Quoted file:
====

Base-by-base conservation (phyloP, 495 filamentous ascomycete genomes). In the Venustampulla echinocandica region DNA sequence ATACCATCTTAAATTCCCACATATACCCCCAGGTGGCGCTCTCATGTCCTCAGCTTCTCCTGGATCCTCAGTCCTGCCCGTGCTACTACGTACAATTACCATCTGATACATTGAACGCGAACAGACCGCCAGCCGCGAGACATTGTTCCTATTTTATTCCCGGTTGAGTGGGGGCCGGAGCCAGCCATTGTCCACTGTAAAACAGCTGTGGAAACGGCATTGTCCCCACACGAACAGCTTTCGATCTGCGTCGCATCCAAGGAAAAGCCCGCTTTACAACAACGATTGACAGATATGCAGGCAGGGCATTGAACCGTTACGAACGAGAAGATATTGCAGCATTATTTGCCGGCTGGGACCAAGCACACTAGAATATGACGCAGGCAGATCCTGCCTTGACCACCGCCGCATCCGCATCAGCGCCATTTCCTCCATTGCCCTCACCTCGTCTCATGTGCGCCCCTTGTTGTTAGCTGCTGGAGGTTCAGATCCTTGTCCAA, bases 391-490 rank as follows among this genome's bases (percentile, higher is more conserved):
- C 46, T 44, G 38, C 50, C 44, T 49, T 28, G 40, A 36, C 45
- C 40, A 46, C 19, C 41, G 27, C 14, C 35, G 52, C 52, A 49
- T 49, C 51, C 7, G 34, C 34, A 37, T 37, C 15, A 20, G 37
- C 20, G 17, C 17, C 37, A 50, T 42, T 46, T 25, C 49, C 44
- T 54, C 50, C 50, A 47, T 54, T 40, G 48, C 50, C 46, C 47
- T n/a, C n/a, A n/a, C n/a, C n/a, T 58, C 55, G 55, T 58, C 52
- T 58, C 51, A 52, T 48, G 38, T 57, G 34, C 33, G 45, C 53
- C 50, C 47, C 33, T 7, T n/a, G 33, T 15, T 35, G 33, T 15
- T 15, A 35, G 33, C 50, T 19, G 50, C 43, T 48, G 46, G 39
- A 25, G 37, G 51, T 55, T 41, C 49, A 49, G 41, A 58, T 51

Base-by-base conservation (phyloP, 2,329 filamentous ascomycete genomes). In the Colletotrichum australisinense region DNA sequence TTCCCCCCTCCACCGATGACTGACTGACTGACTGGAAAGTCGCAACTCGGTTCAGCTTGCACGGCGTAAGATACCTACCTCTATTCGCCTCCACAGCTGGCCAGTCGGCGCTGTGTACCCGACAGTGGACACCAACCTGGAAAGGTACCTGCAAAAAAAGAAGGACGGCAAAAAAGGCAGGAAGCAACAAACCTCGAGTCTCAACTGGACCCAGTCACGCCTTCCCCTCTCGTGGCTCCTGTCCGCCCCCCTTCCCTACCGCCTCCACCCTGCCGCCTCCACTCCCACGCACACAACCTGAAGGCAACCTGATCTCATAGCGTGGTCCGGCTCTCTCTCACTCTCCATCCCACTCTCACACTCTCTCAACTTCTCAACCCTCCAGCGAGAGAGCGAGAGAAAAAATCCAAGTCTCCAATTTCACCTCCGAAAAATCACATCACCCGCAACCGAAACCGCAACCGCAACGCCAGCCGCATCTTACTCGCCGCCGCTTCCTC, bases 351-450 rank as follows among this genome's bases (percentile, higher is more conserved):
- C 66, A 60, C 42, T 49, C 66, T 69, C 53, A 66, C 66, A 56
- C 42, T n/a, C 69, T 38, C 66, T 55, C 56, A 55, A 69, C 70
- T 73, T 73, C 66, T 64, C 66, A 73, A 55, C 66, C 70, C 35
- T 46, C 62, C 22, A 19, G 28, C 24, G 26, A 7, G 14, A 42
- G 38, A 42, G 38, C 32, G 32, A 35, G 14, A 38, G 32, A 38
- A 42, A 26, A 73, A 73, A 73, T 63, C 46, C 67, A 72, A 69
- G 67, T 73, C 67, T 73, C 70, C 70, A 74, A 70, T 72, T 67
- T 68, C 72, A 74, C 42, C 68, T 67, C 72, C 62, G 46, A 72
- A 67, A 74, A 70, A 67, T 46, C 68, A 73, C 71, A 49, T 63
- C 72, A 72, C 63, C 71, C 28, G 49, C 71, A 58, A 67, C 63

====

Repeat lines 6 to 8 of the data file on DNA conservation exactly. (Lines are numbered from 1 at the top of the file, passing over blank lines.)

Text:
- T 54, C 50, C 50, A 47, T 54, T 40, G 48, C 50, C 46, C 47
- T n/a, C n/a, A n/a, C n/a, C n/a, T 58, C 55, G 55, T 58, C 52
- T 58, C 51, A 52, T 48, G 38, T 57, G 34, C 33, G 45, C 53